Sino-Indian border tensions: Let the Facts Speak For Themselves

Setting Boundaries

India must have an honest debate on its diplomatic and military options regarding China.

Brahma Chellaney

DNA newspaper, October 5, 2009 http://ow.ly/sCR1

No one in the Indian government has said
Chinese cross-frontier incursions aren’t happening. Yet to play down the
incursions,
New Delhi
has accused the media of overplaying such intrusions. To the delight of the
autocrats in
Beijing, who tightly control the
flow of information in their country, including through online censors,
New Delhi has made its
home media the whipping boy. The unwitting message that sends to
Beijing is that when the
world’s biggest autocracy builds up pressure, the world’s largest democracy is
willing to tame its media coverage, even if it entails
dispensing half-truths and flogging
distortions.

The facts, even if unpalatable, should be
allowed to speak for themselves.
New
Delhi
’s oft-repeated line in recent days has been that
Chinese incursions are at last year’s level, so there is no need to worry. But
2008 brought a record number of incursions, with defence officials reporting
that the number of such intrusions went from 140 in 2007 to 270 last year, or
almost double. In addition, there were
2,285 reported instances of “aggressive border
patrolling” by Chinese forces in 2008. As Defence Minister A.K. Anthony told an
army commanders’ conference last year, “there is no room for complacency” on
the
Tibet
border.

That the incursions this year are continuing at
the 2008 level suggests there is every reason to be concerned. After all, the
2008 record pattern is continuing, with
China
keeping
India
under sustained, unremitting pressure.
Yet, from the external affairs
minister and foreign secretary to the national security adviser and army chief,
Indian officials have sought to tamp down public concerns by saying there is
“no significant increase” compared to last year. Do they wish to thank
Beijing for keeping
border incidents and other provocations at the 2008 level without seeking to
establish a new record through a “significant” increase in incursions?

The key point to note is that China has opened pressure points against India across the Himalayas, with border incidents occurring in all the four sectors. Chinese forces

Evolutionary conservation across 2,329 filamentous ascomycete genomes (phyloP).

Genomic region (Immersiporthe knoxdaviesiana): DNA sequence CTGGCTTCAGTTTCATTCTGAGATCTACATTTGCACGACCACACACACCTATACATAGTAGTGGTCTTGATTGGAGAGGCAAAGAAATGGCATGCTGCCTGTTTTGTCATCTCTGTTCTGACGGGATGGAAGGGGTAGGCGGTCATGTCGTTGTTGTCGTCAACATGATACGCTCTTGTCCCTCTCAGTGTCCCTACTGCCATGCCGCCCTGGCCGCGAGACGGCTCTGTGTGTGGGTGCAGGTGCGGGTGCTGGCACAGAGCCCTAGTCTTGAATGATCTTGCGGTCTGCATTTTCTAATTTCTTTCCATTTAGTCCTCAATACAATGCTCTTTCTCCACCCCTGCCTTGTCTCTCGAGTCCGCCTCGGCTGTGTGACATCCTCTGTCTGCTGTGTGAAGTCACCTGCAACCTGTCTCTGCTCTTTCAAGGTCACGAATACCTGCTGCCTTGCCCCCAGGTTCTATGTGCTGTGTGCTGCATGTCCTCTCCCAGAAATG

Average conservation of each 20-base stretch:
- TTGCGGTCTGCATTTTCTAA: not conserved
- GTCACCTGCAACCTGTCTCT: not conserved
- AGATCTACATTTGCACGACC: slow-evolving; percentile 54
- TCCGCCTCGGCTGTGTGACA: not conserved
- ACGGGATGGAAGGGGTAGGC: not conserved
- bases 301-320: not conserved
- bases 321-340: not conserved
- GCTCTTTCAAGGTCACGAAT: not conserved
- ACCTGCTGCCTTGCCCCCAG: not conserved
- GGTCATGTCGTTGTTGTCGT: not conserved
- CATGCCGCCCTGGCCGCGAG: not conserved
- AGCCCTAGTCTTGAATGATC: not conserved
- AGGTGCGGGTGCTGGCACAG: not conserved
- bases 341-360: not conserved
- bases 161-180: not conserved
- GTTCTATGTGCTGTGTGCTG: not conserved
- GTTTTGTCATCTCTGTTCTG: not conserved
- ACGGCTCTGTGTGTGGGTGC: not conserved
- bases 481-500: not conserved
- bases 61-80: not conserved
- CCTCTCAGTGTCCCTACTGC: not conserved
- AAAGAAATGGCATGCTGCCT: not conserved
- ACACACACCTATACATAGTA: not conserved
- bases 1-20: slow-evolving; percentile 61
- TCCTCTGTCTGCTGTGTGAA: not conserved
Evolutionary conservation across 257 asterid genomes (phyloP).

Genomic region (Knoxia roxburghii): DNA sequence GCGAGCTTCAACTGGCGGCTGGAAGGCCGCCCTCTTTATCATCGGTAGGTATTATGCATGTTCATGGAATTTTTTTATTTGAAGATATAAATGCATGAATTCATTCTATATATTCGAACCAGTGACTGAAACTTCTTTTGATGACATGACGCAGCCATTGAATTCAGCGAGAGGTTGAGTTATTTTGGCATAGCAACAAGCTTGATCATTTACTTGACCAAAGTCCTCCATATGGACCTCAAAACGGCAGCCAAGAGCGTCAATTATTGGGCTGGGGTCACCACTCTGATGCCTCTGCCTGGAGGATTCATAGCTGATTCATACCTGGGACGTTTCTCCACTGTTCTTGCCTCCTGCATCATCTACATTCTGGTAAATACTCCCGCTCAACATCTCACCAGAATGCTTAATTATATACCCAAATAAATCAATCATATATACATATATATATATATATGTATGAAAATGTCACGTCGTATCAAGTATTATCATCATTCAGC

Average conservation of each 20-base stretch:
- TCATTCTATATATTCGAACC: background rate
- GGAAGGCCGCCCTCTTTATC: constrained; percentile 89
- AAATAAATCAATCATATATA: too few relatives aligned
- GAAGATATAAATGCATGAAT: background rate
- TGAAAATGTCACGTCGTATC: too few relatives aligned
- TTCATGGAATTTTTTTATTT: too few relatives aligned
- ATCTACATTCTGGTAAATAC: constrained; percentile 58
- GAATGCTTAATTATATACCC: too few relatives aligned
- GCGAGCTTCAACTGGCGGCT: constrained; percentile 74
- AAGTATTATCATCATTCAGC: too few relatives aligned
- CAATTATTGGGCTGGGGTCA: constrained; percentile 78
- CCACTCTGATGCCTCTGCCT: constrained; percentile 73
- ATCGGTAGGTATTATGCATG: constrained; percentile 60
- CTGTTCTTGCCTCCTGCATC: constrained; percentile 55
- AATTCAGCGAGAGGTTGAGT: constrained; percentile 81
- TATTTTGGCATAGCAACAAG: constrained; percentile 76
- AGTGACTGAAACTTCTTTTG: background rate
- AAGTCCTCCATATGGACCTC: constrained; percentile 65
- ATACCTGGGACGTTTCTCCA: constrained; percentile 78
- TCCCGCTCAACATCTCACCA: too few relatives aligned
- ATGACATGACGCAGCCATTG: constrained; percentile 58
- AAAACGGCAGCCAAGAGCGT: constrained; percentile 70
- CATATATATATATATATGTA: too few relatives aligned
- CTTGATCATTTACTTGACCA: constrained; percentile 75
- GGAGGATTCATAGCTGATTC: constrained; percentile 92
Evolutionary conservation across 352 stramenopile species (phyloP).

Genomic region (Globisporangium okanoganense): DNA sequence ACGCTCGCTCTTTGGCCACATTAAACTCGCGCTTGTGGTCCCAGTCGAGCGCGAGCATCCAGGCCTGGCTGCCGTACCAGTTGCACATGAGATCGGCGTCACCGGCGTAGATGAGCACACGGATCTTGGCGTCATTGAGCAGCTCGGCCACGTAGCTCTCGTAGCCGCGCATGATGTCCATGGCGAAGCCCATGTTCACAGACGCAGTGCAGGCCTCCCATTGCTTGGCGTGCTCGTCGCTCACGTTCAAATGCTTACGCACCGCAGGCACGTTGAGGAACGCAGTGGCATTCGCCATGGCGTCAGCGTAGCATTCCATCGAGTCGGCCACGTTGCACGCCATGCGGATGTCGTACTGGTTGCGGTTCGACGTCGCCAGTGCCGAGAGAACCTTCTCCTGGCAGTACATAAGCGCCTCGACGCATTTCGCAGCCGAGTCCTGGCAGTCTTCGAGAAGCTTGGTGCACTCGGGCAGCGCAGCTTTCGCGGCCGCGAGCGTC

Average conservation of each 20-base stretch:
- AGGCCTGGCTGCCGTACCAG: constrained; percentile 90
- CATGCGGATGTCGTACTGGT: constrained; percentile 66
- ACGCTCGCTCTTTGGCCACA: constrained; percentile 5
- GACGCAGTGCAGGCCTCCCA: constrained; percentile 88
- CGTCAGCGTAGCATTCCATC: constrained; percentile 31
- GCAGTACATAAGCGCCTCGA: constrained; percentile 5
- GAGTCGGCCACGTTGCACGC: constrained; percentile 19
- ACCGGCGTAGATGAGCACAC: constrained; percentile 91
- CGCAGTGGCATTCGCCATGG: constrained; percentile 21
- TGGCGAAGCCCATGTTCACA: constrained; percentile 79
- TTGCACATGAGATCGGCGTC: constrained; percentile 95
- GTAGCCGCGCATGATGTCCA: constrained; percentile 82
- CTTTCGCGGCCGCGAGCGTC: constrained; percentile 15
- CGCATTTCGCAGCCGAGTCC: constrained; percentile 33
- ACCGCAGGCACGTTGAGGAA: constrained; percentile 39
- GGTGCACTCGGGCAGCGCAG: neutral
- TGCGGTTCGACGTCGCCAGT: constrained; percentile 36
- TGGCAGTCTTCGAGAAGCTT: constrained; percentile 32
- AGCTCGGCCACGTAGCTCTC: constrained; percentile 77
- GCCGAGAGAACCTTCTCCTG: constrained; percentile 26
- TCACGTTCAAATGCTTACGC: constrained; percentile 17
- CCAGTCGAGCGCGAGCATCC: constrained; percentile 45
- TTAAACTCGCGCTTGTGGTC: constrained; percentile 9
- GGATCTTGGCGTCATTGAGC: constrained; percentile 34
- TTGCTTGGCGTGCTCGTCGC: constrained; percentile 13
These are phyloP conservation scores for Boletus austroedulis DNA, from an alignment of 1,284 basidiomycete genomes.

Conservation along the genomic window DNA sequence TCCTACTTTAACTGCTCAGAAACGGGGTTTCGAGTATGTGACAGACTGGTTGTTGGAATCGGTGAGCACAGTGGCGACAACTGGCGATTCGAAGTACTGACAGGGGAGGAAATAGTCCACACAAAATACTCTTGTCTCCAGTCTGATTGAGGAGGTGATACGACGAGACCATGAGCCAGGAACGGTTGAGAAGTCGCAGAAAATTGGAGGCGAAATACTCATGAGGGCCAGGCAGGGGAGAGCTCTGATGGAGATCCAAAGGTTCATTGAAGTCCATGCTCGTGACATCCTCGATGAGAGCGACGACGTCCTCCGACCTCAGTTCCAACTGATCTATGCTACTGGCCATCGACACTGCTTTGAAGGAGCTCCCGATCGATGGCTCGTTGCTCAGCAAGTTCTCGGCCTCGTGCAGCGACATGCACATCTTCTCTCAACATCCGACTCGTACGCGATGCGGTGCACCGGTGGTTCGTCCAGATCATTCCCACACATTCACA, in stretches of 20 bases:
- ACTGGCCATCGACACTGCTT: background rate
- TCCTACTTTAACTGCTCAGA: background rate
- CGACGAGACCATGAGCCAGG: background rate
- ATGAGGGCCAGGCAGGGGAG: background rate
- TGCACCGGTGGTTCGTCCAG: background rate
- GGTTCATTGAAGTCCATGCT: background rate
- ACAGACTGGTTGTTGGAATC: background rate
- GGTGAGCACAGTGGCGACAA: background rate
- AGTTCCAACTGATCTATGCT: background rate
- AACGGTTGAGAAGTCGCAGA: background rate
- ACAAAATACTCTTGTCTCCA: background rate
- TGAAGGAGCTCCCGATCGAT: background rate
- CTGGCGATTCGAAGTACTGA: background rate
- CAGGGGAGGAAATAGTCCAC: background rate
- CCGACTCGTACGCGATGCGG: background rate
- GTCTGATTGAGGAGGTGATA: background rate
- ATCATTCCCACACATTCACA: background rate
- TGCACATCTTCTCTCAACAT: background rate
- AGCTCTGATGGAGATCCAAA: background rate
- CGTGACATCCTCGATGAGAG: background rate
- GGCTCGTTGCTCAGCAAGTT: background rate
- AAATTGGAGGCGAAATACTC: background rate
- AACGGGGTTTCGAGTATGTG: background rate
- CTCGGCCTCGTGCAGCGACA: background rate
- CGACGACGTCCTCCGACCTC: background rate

are intruding even into Utttarakhand, although the line of control in this
middle sector was clarified in 2001 through an exchange of maps, and into
Sikkim, whose 206-kilometer border with Tibet is not in dispute and indeed is recognized
by
Beijing.
Yet, gratuitously stretching the truth, Indian officials say the incursions are
the result of differing perceptions about the line of control. That may be so
about Arunachal Pradesh and Ladakh, but can that be true about
Sikkim
and Uttarakhand? It speaks for itself that
Beijing hasn’t offered this lame excuse.

Make no mistake: The Chinese border provocations have resulted both from India’s political pusillanimity and from the withdrawal of China-related army divisions in past years. For example, the 8th Mountain Division, tasked with defending Sikkim, was moved from northern Bengal to J&K and took part in the Kargil War. Tank forces also were moved out from Sikkim. Similarly, a mountain division was moved from the northeast to J&K for counterinsurgency operations. Such relocation of forces emboldened the Chinese. The current Indian moves to beef up defences against China largely involve the return of the forces that were withdrawn a decade or more ago.

Chinese cross-border incursions are designed not only to keep India under military pressure all along the Himalayas, but also to ensure Indian “good behavior” on assorted political issues, including TibetPakistan and military ties with the US. Take the Pakistan factor: At a time when an internally troubled Pakistan is facing US pressure to redeploy a sufficient number of forces to the Afghan front, China wants to shield its “all-weather ally” from Indian military pressure by keeping a sizable number of Indian forces bogged down along the Himalayas.

Had India’s
nuclear deterrent been credible in the eyes of
China,
Beijing
wouldn’t have dared to ratchet up border tensions. But the Chinese
muscle-flexing suggests otherwise. In fact, more than three decades after
China tested its first intercontinental
ballistic missile,
India
doesn’t have an ICBM even on the drawing board.
India still hasn’t deployed even a
single, Beijing-reachable missile.

If the threat from an increasingly assertive and ambitious China is to be contained, India must have an honest and open
debate on its diplomatic and military options, including how gaps in its
defences can be plugged and what it will take to build a credible deterrent.
The media has a crucial role to play in such a debate, both by bringing out the
facts and providing a platform for discussion. If
New Delhi wishes to ensure Himalayan peace
and stability,
pulling the
wool on public eyes at home is certainly not the way.

The author is
Professor of Strategic Studies at the Centre for Policy Research,
New Delhi.

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